Baker Mayfield and The Miracles of the Mundane

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Las Vegas had to get one yard. Three measly feet. Against a 3-9 side reeling from one of the most stomach-turning Super Bowl hangovers we've ever seen. The Raiders had to put the ball in Josh Jacobs' gut and have him fall forward a bit further than he'd stumbled on an eight-yard second down run. That would have taken him to the two-minute warning and allowed the sacred victory formation to get its moment on-stage. It shouldn't have come to this after building a 16-3 lead against Baker Mayfield, a quarterback essentially beckoned across the country to cover someone else's shift.

Every neutral observer hoped against hope that they wouldn't gain positive yardage. That Mayfield would get an opportunity, however improbable, to post the NFL's second consecutive late 13-point comeback in primetime. Because that's sports.

There is nothing better than rooting for the drama to get a stay of execution. To root for more sports. For something else unpredictable to happen. We share a common Jokerfied interest in the chaos continuing. It's as though we're on the dance floor, imploring a wedding DJ to play one more song. And then another one after that. The weirdest one they have on that sticker-covered laptop. Maybe even one we haven't heard before.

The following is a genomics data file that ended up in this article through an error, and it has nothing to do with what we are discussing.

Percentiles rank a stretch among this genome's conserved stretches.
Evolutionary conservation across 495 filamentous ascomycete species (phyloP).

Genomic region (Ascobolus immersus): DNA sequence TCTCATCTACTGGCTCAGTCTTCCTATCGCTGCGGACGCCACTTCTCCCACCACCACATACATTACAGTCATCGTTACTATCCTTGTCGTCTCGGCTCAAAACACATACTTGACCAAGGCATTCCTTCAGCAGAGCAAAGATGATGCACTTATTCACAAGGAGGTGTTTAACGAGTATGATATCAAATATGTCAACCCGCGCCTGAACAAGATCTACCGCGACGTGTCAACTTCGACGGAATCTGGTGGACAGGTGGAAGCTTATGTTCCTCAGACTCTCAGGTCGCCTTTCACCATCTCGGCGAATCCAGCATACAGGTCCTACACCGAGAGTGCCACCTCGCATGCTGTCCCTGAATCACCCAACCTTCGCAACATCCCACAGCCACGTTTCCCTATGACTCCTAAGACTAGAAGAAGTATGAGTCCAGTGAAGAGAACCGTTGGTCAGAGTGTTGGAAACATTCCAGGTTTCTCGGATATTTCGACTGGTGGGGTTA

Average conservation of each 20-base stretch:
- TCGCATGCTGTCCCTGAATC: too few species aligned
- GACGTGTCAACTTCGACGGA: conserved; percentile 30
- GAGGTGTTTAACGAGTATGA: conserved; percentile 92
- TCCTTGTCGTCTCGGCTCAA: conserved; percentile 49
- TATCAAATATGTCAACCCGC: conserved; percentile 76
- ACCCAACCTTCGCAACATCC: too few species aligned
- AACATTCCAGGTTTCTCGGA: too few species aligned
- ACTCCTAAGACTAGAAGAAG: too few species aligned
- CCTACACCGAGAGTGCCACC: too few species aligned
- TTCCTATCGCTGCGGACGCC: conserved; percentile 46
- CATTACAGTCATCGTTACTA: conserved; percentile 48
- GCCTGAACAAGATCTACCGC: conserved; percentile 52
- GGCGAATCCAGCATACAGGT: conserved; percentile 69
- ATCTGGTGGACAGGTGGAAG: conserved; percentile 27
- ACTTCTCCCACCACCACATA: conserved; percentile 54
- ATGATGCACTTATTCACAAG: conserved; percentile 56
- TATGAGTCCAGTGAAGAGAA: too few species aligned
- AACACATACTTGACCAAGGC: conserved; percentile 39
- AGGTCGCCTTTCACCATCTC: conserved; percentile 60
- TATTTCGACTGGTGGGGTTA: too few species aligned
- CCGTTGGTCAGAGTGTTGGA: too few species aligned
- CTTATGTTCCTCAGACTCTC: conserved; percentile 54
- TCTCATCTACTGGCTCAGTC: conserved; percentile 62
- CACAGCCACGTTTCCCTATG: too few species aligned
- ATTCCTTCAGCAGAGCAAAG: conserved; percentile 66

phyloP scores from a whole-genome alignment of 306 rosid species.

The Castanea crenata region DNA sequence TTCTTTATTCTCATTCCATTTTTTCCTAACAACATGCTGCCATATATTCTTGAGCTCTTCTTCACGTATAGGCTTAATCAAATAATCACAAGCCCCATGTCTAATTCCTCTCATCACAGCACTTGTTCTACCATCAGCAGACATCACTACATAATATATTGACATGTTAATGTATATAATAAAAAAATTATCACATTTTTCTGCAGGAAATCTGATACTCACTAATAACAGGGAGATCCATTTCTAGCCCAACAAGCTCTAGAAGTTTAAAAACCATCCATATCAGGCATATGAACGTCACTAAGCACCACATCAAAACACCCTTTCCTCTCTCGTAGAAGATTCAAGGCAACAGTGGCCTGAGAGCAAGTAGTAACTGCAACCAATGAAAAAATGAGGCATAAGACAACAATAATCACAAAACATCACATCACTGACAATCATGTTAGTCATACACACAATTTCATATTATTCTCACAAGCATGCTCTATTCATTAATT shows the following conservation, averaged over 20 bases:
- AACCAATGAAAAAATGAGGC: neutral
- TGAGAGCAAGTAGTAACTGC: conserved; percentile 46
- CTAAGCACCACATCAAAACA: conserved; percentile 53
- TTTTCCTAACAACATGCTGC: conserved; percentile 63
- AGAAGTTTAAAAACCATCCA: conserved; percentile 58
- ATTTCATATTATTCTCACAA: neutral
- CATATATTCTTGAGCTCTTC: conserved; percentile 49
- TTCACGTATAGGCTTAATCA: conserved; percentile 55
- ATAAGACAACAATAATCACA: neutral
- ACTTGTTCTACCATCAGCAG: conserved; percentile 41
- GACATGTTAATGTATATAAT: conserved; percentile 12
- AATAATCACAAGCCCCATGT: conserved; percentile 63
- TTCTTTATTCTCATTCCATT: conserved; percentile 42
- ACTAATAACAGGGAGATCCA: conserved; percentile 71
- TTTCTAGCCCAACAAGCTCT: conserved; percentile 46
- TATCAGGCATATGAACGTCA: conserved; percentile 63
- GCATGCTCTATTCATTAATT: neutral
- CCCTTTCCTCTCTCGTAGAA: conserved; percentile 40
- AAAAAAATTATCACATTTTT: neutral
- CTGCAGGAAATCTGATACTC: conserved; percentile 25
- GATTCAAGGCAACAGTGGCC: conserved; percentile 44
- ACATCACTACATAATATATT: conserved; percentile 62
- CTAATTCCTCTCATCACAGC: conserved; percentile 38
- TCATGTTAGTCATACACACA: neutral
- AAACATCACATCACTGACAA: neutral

Even after Jacobs was stuffed, we knew the odds were long. They became nearly impossible when a Raiders punt tightroped the sideline and came to a rest at the 2-yard line. Mayfield, whose career was on life support mere hours earlier, would have to pull a John Elway with no timeouts and, crucially, only a tertiary understanding of the Rams playbook he'd studied like a frantic college freshman unprepared for exams.

Then it happened. A 98-yard drive made possible by great throws, defensive penalties, and inexplicable coaching decisions by Josh McDaniels. When the shock subsided the Rams had won and Mayfield was headbutting teammates, the proud owner of another magical moment that was never guaranteed.

What we saw was beautiful. Barely precedented. An improv show where all involved said yes and. Call me a prisoner of the moment but it felt like everything we cherish about sports.

There is no script. Every action has a counteraction. Other stars have to align to allow one to shine impossibly bright and blind. Viewers synthesize the changing landscape at breakneck speed, doing mental calculus, yearning for something they've never seen before while knowing deep down that the odds are stacked against them.

Last night was a reminder of the complexity of this dance. A million little moments that crescendo to the final one. If Jacobs had plunged ahead for a game-ending first down, everyone would have gone to bed and forgotten about a random Thursday night affair between two underacheiving teams.

Instead, Mayfield authored another moment at a time when reasonable people were left to believe he didn't have any left in the tank. It was, for lack of a better word, awesome.

Sports will let you down more often than not. The perfect moment will fail to materialize for the most boring, mundane reasons. Like converting a third and short. Or defending an out pattern. Or simply not committing an idiotic personal foul as time ticks down. But every so often they deliver a winning lottery ticket.

Last night was one of those perfect storms. Made possible by imperfection.